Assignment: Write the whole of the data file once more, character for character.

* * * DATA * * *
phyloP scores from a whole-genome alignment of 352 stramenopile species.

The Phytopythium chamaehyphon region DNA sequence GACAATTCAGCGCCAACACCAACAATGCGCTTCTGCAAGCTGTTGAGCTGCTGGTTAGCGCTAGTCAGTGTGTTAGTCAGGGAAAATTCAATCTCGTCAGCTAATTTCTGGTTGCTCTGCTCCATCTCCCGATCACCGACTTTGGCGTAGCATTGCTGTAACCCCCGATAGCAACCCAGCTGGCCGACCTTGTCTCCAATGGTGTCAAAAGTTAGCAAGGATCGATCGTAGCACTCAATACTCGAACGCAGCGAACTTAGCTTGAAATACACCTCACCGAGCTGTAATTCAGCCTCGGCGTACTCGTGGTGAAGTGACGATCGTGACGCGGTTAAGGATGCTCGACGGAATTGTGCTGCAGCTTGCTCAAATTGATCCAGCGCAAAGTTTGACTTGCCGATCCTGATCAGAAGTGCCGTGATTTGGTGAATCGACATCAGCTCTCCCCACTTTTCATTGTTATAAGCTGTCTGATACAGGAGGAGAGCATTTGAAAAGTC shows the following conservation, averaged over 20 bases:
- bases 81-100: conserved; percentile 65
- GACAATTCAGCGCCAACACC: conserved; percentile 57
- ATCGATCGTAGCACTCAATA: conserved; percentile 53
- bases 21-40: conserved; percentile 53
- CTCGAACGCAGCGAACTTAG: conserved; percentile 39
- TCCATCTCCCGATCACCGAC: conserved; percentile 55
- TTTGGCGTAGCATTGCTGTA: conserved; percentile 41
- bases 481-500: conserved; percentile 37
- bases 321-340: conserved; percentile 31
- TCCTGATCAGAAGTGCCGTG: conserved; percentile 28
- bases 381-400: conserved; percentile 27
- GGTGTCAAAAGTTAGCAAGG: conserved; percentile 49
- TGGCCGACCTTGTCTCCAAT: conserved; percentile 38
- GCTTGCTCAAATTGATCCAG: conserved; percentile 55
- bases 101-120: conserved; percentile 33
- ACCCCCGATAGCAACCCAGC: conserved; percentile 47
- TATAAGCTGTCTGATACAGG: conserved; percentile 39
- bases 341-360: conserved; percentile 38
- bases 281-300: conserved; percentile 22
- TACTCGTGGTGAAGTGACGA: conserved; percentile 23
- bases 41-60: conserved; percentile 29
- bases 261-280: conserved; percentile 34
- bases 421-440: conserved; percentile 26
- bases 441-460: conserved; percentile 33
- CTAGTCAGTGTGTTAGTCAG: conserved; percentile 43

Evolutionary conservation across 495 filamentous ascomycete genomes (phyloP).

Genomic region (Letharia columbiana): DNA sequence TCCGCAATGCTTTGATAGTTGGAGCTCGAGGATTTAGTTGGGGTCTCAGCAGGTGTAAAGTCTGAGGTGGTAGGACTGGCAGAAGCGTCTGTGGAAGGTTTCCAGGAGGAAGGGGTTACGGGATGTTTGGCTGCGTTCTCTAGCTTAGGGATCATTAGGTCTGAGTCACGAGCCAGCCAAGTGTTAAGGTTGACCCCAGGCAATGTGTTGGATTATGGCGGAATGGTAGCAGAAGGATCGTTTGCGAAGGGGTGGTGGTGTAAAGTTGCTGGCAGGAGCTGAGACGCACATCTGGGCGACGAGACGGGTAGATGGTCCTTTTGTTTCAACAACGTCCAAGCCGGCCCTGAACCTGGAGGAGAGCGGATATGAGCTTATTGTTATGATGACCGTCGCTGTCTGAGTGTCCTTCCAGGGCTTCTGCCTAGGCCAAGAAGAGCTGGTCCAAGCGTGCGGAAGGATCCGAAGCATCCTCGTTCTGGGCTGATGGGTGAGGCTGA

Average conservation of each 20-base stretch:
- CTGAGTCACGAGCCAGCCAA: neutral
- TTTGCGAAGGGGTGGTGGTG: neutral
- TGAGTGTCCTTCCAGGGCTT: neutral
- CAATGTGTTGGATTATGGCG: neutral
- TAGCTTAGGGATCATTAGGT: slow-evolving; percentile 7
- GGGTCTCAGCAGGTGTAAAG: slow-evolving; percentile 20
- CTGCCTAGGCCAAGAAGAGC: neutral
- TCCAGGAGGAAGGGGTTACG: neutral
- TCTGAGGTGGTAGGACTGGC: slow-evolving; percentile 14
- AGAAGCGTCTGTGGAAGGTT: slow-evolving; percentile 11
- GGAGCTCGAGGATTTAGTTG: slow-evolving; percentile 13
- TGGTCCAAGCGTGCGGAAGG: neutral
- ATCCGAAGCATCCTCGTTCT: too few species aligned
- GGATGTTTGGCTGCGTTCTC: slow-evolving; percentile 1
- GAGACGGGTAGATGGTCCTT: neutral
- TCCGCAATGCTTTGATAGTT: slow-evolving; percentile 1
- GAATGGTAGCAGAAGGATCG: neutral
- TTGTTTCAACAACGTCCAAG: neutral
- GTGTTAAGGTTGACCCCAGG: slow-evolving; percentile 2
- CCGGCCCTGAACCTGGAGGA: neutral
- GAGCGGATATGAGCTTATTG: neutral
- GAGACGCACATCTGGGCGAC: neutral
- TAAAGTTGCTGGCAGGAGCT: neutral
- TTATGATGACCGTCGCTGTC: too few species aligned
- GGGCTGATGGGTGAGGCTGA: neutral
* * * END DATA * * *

phyloP scores from a whole-genome alignment of 352 stramenopile species.

The Phytopythium chamaehyphon region DNA sequence GACAATTCAGCGCCAACACCAACAATGCGCTTCTGCAAGCTGTTGAGCTGCTGGTTAGCGCTAGTCAGTGTGTTAGTCAGGGAAAATTCAATCTCGTCAGCTAATTTCTGGTTGCTCTGCTCCATCTCCCGATCACCGACTTTGGCGTAGCATTGCTGTAACCCCCGATAGCAACCCAGCTGGCCGACCTTGTCTCCAATGGTGTCAAAAGTTAGCAAGGATCGATCGTAGCACTCAATACTCGAACGCAGCGAACTTAGCTTGAAATACACCTCACCGAGCTGTAATTCAGCCTCGGCGTACTCGTGGTGAAGTGACGATCGTGACGCGGTTAAGGATGCTCGACGGAATTGTGCTGCAGCTTGCTCAAATTGATCCAGCGCAAAGTTTGACTTGCCGATCCTGATCAGAAGTGCCGTGATTTGGTGAATCGACATCAGCTCTCCCCACTTTTCATTGTTATAAGCTGTCTGATACAGGAGGAGAGCATTTGAAAAGTC shows the following conservation, averaged over 20 bases:
- bases 81-100: conserved; percentile 65
- GACAATTCAGCGCCAACACC: conserved; percentile 57
- ATCGATCGTAGCACTCAATA: conserved; percentile 53
- bases 21-40: conserved; percentile 53
- CTCGAACGCAGCGAACTTAG: conserved; percentile 39
- TCCATCTCCCGATCACCGAC: conserved; percentile 55
- TTTGGCGTAGCATTGCTGTA: conserved; percentile 41
- bases 481-500: conserved; percentile 37
- bases 321-340: conserved; percentile 31
- TCCTGATCAGAAGTGCCGTG: conserved; percentile 28
- bases 381-400: conserved; percentile 27
- GGTGTCAAAAGTTAGCAAGG: conserved; percentile 49
- TGGCCGACCTTGTCTCCAAT: conserved; percentile 38
- GCTTGCTCAAATTGATCCAG: conserved; percentile 55
- bases 101-120: conserved; percentile 33
- ACCCCCGATAGCAACCCAGC: conserved; percentile 47
- TATAAGCTGTCTGATACAGG: conserved; percentile 39
- bases 341-360: conserved; percentile 38
- bases 281-300: conserved; percentile 22
- TACTCGTGGTGAAGTGACGA: conserved; percentile 23
- bases 41-60: conserved; percentile 29
- bases 261-280: conserved; percentile 34
- bases 421-440: conserved; percentile 26
- bases 441-460: conserved; percentile 33
- CTAGTCAGTGTGTTAGTCAG: conserved; percentile 43

Evolutionary conservation across 495 filamentous ascomycete genomes (phyloP).

Genomic region (Letharia columbiana): DNA sequence TCCGCAATGCTTTGATAGTTGGAGCTCGAGGATTTAGTTGGGGTCTCAGCAGGTGTAAAGTCTGAGGTGGTAGGACTGGCAGAAGCGTCTGTGGAAGGTTTCCAGGAGGAAGGGGTTACGGGATGTTTGGCTGCGTTCTCTAGCTTAGGGATCATTAGGTCTGAGTCACGAGCCAGCCAAGTGTTAAGGTTGACCCCAGGCAATGTGTTGGATTATGGCGGAATGGTAGCAGAAGGATCGTTTGCGAAGGGGTGGTGGTGTAAAGTTGCTGGCAGGAGCTGAGACGCACATCTGGGCGACGAGACGGGTAGATGGTCCTTTTGTTTCAACAACGTCCAAGCCGGCCCTGAACCTGGAGGAGAGCGGATATGAGCTTATTGTTATGATGACCGTCGCTGTCTGAGTGTCCTTCCAGGGCTTCTGCCTAGGCCAAGAAGAGCTGGTCCAAGCGTGCGGAAGGATCCGAAGCATCCTCGTTCTGGGCTGATGGGTGAGGCTGA

Average conservation of each 20-base stretch:
- CTGAGTCACGAGCCAGCCAA: neutral
- TTTGCGAAGGGGTGGTGGTG: neutral
- TGAGTGTCCTTCCAGGGCTT: neutral
- CAATGTGTTGGATTATGGCG: neutral
- TAGCTTAGGGATCATTAGGT: slow-evolving; percentile 7
- GGGTCTCAGCAGGTGTAAAG: slow-evolving; percentile 20
- CTGCCTAGGCCAAGAAGAGC: neutral
- TCCAGGAGGAAGGGGTTACG: neutral
- TCTGAGGTGGTAGGACTGGC: slow-evolving; percentile 14
- AGAAGCGTCTGTGGAAGGTT: slow-evolving; percentile 11
- GGAGCTCGAGGATTTAGTTG: slow-evolving; percentile 13
- TGGTCCAAGCGTGCGGAAGG: neutral
- ATCCGAAGCATCCTCGTTCT: too few species aligned
- GGATGTTTGGCTGCGTTCTC: slow-evolving; percentile 1
- GAGACGGGTAGATGGTCCTT: neutral
- TCCGCAATGCTTTGATAGTT: slow-evolving; percentile 1
- GAATGGTAGCAGAAGGATCG: neutral
- TTGTTTCAACAACGTCCAAG: neutral
- GTGTTAAGGTTGACCCCAGG: slow-evolving; percentile 2
- CCGGCCCTGAACCTGGAGGA: neutral
- GAGCGGATATGAGCTTATTG: neutral
- GAGACGCACATCTGGGCGAC: neutral
- TAAAGTTGCTGGCAGGAGCT: neutral
- TTATGATGACCGTCGCTGTC: too few species aligned
- GGGCTGATGGGTGAGGCTGA: neutral